Protesters hold signs accusing Carter of displacement.

Critics believe that Hunts Point needs housing more than it needs a coffee shop. “I’m a business owner, and I’m happy that she is one. But don’t ever say I wanna bring a business before you bring a building,” says Larissma Jacobs, owner of Larissma Jacobs Daycare in Hunts Point. Hunts Point residents have named affordable housing as their most pressing concern for the last three years, according to the Department of City Planning.

Carter has also argued that residents against development are stuck in a mindset of poverty. “People with ill hearts are putting in the hearts of young kids, a really bad mindset so they cannot escape from the cycle of poverty mindset,” said Gálvez. Some residents have taken offense to the statement, which echoes former longtime New York Senator Daniel Patrick Moynihan’s infamous argument about a stultifying culture of poverty within black families and communities. “Actually, Bronx culture is about fighting poverty,” said Shellyne Rodriguez, an organizer of the protest.

Once a hero of the South Bronx, many residents feel that Carter has abandoned her beliefs. Carter started Sustainable South Bronx in 2001, an environmental non-profit that undertook many successful initiatives like the opening of Riverside Park and the co-founding of the Bronx River Alliance. She won a MacArthur “Genius” Fellowship in 2005 for her efforts. In 2008, she left Sustainable South Bronx and opened the Majora Carter Group, a consulting firm located in Hunts Point.

In 2012, FreshDirect hired Carter to aid their move to the Bronx. Their facilities opened in Port Morris in July of 2018 with the support of Bronx borough president Rubén Díaz, Jr. despite community backlash. Those who fought FreshDirect’s move argue that their trucks pollute neighborhoods already suffering from exorbitantly high asthma rates.

Carter’s Boogie Down Grind Cafe was littered with flyers that protesters handed out depicting her as a carnival-like figure with snakes on her head. The flyers read “Majora Carter the Sellout of Hunts Point.”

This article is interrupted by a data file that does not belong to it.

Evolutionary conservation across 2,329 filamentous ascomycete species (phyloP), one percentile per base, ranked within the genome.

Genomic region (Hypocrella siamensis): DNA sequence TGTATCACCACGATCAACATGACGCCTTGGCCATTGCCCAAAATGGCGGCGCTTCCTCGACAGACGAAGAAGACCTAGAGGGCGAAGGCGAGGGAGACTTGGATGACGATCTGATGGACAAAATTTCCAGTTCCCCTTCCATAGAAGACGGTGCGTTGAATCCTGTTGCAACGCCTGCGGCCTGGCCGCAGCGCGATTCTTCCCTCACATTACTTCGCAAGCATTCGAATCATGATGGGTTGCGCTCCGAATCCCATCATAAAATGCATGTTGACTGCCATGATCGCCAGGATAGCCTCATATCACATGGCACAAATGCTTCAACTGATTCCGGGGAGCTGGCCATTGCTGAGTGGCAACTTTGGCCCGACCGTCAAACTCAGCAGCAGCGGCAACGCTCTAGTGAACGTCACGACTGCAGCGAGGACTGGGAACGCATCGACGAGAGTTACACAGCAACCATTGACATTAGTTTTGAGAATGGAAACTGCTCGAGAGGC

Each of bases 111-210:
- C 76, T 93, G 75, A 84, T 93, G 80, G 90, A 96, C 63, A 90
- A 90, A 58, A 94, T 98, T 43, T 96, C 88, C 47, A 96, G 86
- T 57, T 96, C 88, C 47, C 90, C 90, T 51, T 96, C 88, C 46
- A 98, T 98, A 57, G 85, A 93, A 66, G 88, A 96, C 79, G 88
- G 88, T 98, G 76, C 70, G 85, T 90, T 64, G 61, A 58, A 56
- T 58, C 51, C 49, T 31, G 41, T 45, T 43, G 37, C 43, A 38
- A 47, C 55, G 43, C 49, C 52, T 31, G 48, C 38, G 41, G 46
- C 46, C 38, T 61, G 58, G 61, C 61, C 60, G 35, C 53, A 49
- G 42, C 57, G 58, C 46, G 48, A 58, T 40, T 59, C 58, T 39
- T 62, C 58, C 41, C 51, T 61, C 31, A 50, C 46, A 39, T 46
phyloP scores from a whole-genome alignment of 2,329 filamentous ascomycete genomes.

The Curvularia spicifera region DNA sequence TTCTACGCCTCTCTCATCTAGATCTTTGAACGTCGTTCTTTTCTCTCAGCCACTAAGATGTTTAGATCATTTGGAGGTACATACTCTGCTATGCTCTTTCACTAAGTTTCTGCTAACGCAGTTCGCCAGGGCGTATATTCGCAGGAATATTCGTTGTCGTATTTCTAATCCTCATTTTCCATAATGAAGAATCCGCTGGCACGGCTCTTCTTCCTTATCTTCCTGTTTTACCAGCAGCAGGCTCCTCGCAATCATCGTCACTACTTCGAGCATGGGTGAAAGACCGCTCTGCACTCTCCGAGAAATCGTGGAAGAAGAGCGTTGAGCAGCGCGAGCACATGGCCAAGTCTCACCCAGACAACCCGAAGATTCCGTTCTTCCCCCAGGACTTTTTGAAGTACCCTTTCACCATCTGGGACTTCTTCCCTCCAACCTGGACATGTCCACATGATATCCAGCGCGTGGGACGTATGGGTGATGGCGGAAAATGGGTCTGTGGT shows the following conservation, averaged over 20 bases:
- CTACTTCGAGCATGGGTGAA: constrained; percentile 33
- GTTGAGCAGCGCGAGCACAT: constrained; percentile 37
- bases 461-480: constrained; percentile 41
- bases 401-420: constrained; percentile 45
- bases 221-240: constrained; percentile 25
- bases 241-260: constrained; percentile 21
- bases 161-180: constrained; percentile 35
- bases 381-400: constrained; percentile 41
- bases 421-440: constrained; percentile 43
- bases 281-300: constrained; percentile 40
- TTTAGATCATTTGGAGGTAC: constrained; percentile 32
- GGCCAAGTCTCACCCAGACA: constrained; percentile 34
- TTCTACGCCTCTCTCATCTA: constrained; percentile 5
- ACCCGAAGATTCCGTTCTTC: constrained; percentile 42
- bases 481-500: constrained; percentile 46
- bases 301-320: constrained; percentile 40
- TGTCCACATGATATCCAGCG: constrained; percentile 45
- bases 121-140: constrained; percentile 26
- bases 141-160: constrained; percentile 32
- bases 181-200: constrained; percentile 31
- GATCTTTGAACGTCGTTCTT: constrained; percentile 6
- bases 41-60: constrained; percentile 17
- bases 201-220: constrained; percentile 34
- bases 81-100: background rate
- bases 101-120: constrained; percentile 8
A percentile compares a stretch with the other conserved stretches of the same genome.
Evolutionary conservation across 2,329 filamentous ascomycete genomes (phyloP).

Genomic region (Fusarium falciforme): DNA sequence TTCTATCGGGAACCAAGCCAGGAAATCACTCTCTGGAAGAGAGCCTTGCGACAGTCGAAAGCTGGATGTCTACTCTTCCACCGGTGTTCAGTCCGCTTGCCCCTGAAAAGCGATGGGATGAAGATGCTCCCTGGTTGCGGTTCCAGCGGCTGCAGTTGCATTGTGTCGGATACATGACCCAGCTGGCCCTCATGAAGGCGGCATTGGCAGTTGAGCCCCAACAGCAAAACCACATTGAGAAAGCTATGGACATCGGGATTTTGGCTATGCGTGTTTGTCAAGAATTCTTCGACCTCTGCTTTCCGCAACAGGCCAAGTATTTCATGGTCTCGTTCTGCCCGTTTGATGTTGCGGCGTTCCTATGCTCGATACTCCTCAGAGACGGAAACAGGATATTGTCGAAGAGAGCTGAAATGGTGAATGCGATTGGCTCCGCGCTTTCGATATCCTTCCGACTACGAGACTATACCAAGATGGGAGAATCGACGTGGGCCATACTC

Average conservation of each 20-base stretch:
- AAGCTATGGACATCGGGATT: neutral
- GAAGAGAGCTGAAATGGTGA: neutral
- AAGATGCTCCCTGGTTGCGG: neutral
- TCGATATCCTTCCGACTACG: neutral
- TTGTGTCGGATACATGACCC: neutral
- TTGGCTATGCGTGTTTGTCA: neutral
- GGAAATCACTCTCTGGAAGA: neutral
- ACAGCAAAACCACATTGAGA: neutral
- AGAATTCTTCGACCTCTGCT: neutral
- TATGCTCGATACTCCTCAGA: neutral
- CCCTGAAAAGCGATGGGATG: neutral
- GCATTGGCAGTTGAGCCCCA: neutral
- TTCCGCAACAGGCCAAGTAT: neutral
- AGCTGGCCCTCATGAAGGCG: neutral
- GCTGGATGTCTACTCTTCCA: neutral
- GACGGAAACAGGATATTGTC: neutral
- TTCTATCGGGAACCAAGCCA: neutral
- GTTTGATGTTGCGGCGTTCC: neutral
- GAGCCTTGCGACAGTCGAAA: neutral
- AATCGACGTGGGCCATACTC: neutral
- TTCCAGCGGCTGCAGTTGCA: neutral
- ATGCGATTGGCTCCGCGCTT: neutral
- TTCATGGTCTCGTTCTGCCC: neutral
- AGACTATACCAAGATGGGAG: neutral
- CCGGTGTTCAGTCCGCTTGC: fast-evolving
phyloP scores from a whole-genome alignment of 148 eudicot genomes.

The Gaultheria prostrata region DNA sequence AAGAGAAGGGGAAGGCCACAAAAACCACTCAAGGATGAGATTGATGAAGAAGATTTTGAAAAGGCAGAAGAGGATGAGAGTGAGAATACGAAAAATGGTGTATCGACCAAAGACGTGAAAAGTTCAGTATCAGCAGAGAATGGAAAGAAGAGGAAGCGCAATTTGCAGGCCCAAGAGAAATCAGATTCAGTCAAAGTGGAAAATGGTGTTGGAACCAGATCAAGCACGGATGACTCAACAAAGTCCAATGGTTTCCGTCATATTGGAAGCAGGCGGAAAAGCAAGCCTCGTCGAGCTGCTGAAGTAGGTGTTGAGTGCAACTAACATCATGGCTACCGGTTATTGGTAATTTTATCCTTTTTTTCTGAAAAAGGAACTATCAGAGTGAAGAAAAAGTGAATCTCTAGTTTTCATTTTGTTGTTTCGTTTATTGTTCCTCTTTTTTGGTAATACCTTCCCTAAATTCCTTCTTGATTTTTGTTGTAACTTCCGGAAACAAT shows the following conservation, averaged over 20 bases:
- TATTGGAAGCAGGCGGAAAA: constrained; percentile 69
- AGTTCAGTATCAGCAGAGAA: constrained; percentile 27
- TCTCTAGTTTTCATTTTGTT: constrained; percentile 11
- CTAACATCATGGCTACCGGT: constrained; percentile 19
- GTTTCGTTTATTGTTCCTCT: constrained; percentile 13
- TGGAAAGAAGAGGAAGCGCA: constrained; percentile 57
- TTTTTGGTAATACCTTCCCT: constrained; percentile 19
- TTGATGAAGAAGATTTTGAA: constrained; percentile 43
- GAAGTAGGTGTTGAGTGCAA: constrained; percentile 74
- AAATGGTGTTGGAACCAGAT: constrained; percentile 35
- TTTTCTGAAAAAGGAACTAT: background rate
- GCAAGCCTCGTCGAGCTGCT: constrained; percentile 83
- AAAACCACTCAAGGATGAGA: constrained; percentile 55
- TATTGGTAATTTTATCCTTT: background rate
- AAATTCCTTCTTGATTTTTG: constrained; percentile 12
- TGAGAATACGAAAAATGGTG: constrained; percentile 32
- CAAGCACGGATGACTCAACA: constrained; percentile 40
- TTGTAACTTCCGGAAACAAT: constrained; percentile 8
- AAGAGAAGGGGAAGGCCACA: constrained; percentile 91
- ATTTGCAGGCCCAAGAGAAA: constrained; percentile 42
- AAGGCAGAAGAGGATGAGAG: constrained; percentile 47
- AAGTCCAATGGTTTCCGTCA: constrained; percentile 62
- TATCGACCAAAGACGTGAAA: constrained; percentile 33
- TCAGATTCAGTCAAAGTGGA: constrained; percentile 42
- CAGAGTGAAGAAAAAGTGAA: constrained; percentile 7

Outside the Hunts Point Landowners meeting on Thursday night, protesters held a banner that read, “Majora Carter $ell$ the Bronx Out! One coffee at a time!” Carter’s staff donned shirts that read “if Majora Carter is a sell out then so am I.” They yelled back at protesters, “nothing but love.”

Protesters pressed signs against the large glass windows where the landowner’s meeting was taking place. Carter largely ignored the protest, but at one point turned around and blew kisses to the demonstrators outside the window, while mouthing “this is my ‘hood” and shrugging.

According to Chase, he and Carter make a habit of inviting those who protest against her to sit down and talk. “We say, hey it looks like there might be some confusion and we want to listen to you and we want to tell you what we’re doing so there cannot be this animosity,” said Chase. “We all live in the South Bronx so it’s not hard to get together, we even built a cafe. Coffee’s on us. Or we’ll meet in a neutral space.”

Chase admits, however, “we may be a little tone deaf in that a lot of people probably are experiencing pressure, they’re fearful they feel it’s unjust, all of those things are valid.”

“We want her to know that if she’s not for us, she’s against us,” said Monica Flores, a photojournalist and activist.

This article was written with additional reporting by Lucas Manfield.